Parks Associates found that 12% of smart home devices in U.S. households experiencing problems are not being fixed. This is considerably more than the 5% reported in the previous three years, according to “360 View: Supporting the Connected Consumer.”
The most persistent problem across all device types is connectivity. This, the firm says, suggests that a support solution that warns of potential or impending connectivity issues is valuable.
“The number of reported problems declined, but the jump in unresolved problems points to issues getting more complicated and difficult to diagnose,” said Parks’ Senior Analyst Patrice Samuels in a press release. “Strong value is achieved from the smart home when devices communicate with each other, but diversity in device technology and communication protocols adds complexity to the smart home and creates challenges in achieving seamless communication.”
Other findings of note from the report:
- 79% of smart home device owners set up at least one device by themselves or with the help of friends and family.
- Only 16% of consumers who set up computing and entertainment devices themselves report that the process is difficult.
- Only 14% of smart home device owners report experiencing one or more problems with a device in 2018.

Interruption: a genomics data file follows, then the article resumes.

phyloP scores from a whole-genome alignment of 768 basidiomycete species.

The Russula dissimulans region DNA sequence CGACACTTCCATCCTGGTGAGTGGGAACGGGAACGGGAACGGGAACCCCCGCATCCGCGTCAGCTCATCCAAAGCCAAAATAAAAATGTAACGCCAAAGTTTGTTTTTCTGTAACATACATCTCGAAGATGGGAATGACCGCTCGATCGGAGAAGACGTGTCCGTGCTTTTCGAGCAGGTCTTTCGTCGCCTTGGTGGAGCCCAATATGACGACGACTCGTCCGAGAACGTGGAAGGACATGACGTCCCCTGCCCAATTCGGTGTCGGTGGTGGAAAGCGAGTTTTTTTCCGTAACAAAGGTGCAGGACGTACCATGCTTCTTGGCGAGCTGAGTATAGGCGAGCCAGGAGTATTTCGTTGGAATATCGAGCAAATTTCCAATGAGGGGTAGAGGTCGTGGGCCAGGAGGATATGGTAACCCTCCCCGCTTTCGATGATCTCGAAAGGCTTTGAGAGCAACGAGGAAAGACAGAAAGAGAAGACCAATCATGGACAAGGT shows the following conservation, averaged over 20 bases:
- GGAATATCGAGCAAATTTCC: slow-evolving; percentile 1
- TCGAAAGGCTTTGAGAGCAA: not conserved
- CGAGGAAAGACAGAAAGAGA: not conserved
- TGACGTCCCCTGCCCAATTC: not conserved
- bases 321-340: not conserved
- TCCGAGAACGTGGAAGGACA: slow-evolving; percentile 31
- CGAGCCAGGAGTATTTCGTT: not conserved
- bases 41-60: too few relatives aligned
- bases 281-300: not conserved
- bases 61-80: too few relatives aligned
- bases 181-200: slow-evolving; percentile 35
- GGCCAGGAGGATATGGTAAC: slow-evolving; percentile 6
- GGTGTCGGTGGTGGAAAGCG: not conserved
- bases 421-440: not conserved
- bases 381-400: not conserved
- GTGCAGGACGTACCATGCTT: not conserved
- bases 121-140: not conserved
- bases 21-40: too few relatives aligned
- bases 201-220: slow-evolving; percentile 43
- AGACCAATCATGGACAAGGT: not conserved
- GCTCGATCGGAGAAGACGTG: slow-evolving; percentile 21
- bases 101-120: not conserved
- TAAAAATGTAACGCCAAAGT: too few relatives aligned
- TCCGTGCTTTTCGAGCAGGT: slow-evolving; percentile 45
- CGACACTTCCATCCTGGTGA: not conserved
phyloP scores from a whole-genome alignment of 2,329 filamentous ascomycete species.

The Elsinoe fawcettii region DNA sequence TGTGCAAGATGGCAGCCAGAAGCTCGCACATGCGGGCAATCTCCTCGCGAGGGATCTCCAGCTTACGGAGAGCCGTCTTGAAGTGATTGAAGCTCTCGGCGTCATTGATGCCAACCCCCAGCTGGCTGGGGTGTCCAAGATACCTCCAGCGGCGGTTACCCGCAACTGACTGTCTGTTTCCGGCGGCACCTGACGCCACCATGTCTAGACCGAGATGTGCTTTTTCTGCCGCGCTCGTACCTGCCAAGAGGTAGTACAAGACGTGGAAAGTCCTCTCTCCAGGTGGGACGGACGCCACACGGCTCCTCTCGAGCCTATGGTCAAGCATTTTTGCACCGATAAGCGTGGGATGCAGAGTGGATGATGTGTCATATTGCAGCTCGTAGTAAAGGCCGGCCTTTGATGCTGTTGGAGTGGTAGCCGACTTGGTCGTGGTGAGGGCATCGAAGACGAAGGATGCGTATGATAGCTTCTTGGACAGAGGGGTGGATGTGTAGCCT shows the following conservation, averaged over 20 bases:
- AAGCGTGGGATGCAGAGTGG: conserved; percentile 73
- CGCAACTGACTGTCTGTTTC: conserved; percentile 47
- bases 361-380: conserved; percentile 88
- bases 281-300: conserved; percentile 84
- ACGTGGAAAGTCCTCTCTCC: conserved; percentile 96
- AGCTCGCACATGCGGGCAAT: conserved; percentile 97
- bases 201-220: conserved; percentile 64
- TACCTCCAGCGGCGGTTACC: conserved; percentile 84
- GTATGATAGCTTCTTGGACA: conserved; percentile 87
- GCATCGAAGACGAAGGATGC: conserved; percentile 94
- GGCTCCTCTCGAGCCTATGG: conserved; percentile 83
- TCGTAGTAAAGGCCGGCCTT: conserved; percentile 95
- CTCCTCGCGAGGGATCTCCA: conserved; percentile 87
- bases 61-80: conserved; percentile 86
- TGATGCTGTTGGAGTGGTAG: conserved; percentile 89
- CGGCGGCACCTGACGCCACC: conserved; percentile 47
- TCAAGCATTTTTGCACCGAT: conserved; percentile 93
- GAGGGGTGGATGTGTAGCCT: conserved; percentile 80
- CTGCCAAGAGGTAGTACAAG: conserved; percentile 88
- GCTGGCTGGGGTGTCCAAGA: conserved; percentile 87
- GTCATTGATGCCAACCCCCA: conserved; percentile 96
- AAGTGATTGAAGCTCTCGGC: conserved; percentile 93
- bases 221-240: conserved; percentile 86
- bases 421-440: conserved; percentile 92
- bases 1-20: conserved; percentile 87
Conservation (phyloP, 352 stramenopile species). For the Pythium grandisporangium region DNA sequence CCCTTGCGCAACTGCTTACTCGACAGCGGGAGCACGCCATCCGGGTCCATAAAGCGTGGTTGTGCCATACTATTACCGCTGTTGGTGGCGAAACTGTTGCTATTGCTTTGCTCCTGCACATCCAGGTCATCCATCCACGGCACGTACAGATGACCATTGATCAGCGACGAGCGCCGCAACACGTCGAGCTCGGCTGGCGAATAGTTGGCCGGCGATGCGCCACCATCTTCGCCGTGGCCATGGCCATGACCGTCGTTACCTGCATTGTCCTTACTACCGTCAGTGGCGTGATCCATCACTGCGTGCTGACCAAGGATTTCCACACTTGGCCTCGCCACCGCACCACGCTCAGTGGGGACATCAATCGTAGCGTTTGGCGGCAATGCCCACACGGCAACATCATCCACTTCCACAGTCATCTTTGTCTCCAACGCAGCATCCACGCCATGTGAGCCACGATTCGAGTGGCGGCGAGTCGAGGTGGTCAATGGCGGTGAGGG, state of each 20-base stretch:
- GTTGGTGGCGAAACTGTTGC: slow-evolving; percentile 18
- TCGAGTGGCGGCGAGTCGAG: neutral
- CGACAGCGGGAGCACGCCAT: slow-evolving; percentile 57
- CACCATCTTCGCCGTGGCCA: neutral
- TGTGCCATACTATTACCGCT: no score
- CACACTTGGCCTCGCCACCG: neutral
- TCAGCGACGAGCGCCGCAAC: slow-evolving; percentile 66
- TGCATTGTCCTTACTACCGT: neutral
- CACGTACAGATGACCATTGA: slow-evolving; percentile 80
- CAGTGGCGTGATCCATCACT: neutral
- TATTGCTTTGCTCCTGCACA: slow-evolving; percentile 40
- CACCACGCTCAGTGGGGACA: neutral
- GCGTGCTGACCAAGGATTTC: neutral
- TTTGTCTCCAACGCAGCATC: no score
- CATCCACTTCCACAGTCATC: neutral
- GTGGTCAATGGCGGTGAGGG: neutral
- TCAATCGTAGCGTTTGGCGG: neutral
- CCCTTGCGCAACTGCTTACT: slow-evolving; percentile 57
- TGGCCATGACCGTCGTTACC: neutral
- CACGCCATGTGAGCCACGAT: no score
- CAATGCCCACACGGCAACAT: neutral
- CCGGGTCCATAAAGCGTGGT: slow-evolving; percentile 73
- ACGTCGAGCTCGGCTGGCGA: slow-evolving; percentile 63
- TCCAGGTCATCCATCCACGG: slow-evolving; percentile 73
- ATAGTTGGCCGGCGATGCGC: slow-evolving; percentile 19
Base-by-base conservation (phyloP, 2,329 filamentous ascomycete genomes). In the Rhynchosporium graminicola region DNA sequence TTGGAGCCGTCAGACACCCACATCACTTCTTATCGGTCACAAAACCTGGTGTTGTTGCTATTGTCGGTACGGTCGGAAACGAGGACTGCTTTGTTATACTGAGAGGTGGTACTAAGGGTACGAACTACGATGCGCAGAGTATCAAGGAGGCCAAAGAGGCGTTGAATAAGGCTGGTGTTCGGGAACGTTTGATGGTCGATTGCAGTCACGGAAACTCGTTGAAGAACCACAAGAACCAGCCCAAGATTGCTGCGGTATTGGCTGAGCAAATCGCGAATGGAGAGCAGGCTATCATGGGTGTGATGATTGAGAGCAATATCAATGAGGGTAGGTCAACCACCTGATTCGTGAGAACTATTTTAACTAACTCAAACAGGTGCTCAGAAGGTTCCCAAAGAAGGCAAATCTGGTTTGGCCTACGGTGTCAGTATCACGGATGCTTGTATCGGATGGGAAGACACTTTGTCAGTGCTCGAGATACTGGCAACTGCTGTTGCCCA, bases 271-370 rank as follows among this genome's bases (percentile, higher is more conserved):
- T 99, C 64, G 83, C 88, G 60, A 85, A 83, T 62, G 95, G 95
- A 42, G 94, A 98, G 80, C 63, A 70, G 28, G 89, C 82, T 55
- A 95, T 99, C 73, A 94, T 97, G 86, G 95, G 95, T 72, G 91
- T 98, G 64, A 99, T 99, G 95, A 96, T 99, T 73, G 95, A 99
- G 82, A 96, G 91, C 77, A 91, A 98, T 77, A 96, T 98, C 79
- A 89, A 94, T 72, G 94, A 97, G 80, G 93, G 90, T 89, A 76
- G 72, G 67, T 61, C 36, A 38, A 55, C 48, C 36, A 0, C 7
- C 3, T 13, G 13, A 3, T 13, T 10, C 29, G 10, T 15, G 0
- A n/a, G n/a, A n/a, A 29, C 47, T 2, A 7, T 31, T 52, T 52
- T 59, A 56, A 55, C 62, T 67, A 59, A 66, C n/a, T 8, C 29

- 72% percent of consumers who paid one-time fees for support of smart home or computing/entertainment devices paid $50 or more for their service.
This research complements Park’s findings from April that said that problems with smart home devices are growing. The firm found that 34% of devices experienced problems in 2017 compared to 28% in 2016.
The increasing number of do-it-yourselfers could be exacerbating repair and maintenance issues. In June, GfK Research found that 52% of consumers want to install their own smart home products. That’s an increase of nine percentage points compared to 2015. In addition, 57% of consumers want to maintain devices themselves, compared to 51% in 2015.
The bottom line is that the ecosystem of device makers and service providers is still grappling with the explosion of smart home devices. The big question is a simple one: What happens once consumers buy these things?